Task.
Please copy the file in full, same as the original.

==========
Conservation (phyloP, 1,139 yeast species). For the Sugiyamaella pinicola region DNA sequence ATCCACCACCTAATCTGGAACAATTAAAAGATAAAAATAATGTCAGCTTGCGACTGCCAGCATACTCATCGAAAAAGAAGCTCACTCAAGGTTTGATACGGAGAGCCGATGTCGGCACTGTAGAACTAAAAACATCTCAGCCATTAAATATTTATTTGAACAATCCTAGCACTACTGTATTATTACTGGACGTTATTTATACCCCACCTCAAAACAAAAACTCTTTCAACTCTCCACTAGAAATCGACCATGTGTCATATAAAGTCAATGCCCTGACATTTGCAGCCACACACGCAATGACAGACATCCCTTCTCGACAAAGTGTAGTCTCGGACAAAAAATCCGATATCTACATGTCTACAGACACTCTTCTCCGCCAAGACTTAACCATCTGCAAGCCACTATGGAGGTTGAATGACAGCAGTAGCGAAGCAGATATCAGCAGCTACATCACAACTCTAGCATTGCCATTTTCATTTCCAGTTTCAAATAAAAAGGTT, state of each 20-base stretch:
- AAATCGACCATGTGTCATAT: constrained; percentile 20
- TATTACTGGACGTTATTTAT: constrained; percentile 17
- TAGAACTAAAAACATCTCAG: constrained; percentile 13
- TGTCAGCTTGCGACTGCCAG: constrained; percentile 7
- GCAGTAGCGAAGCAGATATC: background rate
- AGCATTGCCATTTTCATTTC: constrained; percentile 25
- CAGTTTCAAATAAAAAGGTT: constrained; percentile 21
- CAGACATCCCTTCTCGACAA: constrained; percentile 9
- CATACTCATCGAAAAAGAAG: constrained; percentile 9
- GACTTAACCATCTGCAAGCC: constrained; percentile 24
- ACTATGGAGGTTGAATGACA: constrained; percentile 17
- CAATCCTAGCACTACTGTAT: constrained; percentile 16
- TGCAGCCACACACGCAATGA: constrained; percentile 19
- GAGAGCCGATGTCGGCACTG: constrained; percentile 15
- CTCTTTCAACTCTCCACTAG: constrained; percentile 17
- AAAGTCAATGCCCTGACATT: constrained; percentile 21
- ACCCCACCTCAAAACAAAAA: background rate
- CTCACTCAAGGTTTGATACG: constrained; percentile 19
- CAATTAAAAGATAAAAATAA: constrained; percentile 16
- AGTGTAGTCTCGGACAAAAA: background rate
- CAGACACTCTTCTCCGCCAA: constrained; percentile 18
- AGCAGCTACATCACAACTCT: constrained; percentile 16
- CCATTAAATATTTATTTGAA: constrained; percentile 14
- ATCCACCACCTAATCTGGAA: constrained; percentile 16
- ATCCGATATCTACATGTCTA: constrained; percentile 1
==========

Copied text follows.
Conservation (phyloP, 1,139 yeast species). For the Sugiyamaella pinicola region DNA sequence ATCCACCACCTAATCTGGAACAATTAAAAGATAAAAATAATGTCAGCTTGCGACTGCCAGCATACTCATCGAAAAAGAAGCTCACTCAAGGTTTGATACGGAGAGCCGATGTCGGCACTGTAGAACTAAAAACATCTCAGCCATTAAATATTTATTTGAACAATCCTAGCACTACTGTATTATTACTGGACGTTATTTATACCCCACCTCAAAACAAAAACTCTTTCAACTCTCCACTAGAAATCGACCATGTGTCATATAAAGTCAATGCCCTGACATTTGCAGCCACACACGCAATGACAGACATCCCTTCTCGACAAAGTGTAGTCTCGGACAAAAAATCCGATATCTACATGTCTACAGACACTCTTCTCCGCCAAGACTTAACCATCTGCAAGCCACTATGGAGGTTGAATGACAGCAGTAGCGAAGCAGATATCAGCAGCTACATCACAACTCTAGCATTGCCATTTTCATTTCCAGTTTCAAATAAAAAGGTT, state of each 20-base stretch:
- AAATCGACCATGTGTCATAT: constrained; percentile 20
- TATTACTGGACGTTATTTAT: constrained; percentile 17
- TAGAACTAAAAACATCTCAG: constrained; percentile 13
- TGTCAGCTTGCGACTGCCAG: constrained; percentile 7
- GCAGTAGCGAAGCAGATATC: background rate
- AGCATTGCCATTTTCATTTC: constrained; percentile 25
- CAGTTTCAAATAAAAAGGTT: constrained; percentile 21
- CAGACATCCCTTCTCGACAA: constrained; percentile 9
- CATACTCATCGAAAAAGAAG: constrained; percentile 9
- GACTTAACCATCTGCAAGCC: constrained; percentile 24
- ACTATGGAGGTTGAATGACA: constrained; percentile 17
- CAATCCTAGCACTACTGTAT: constrained; percentile 16
- TGCAGCCACACACGCAATGA: constrained; percentile 19
- GAGAGCCGATGTCGGCACTG: constrained; percentile 15
- CTCTTTCAACTCTCCACTAG: constrained; percentile 17
- AAAGTCAATGCCCTGACATT: constrained; percentile 21
- ACCCCACCTCAAAACAAAAA: background rate
- CTCACTCAAGGTTTGATACG: constrained; percentile 19
- CAATTAAAAGATAAAAATAA: constrained; percentile 16
- AGTGTAGTCTCGGACAAAAA: background rate
- CAGACACTCTTCTCCGCCAA: constrained; percentile 18
- AGCAGCTACATCACAACTCT: constrained; percentile 16
- CCATTAAATATTTATTTGAA: constrained; percentile 14
- ATCCACCACCTAATCTGGAA: constrained; percentile 16
- ATCCGATATCTACATGTCTA: constrained; percentile 1